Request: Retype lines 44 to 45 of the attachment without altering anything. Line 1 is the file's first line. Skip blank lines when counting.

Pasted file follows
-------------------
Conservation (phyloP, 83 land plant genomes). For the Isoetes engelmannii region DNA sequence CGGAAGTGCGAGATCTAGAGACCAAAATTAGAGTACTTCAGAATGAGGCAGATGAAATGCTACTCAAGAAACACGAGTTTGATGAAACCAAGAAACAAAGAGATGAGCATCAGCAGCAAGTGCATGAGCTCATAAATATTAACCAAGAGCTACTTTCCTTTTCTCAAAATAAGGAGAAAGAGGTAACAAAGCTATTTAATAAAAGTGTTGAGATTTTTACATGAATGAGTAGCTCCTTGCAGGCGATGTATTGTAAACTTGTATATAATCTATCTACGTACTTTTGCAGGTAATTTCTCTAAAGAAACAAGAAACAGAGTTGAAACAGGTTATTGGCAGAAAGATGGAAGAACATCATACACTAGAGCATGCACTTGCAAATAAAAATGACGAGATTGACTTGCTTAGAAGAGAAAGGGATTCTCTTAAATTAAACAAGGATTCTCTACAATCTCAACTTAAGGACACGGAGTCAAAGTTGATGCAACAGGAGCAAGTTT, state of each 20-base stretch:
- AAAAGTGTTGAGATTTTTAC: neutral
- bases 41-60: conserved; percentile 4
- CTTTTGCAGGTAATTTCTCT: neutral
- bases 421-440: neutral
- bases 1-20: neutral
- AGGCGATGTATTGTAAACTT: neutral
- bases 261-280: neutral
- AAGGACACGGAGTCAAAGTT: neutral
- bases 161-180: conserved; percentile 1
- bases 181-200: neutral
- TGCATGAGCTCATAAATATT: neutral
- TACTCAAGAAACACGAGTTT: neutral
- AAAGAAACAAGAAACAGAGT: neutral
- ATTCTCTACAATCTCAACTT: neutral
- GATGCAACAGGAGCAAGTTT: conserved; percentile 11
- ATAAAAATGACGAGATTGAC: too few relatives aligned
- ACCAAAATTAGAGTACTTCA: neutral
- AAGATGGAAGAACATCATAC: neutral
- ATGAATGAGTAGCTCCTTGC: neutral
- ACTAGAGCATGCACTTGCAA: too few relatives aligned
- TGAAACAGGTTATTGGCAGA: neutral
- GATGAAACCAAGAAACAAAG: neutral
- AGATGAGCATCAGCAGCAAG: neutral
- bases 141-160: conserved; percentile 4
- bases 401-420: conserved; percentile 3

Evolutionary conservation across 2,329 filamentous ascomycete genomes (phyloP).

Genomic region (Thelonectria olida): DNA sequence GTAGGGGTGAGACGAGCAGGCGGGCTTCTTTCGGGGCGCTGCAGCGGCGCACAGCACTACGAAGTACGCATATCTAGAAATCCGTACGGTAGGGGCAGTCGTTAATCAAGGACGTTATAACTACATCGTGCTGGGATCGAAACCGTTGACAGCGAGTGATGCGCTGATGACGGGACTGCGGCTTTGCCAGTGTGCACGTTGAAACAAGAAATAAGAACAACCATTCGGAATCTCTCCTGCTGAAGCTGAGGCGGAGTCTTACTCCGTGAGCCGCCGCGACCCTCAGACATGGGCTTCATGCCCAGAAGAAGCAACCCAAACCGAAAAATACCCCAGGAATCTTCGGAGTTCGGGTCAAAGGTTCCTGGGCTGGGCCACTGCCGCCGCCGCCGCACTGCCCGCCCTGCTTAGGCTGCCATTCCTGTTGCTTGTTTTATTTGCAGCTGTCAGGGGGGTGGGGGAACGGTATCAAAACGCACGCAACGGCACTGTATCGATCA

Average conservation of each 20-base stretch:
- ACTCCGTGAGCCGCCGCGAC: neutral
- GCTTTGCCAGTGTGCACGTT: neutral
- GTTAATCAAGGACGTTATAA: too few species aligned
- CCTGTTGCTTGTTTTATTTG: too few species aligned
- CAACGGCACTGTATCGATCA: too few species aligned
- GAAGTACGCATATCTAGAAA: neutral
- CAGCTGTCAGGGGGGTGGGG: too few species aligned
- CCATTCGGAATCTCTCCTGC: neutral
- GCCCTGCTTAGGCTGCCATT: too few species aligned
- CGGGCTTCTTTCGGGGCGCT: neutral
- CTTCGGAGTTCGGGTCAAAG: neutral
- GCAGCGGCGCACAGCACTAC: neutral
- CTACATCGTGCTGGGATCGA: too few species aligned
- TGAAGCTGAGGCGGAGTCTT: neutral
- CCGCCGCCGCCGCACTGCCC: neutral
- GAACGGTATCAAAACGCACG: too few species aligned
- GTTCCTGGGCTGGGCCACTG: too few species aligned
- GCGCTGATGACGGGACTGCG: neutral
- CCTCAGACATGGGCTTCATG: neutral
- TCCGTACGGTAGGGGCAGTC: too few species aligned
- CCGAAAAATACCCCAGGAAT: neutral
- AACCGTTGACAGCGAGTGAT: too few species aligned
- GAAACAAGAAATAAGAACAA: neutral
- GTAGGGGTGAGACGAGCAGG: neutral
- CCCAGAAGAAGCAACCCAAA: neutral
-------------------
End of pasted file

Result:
- CCGCCGCCGCCGCACTGCCC: neutral
- GAACGGTATCAAAACGCACG: too few species aligned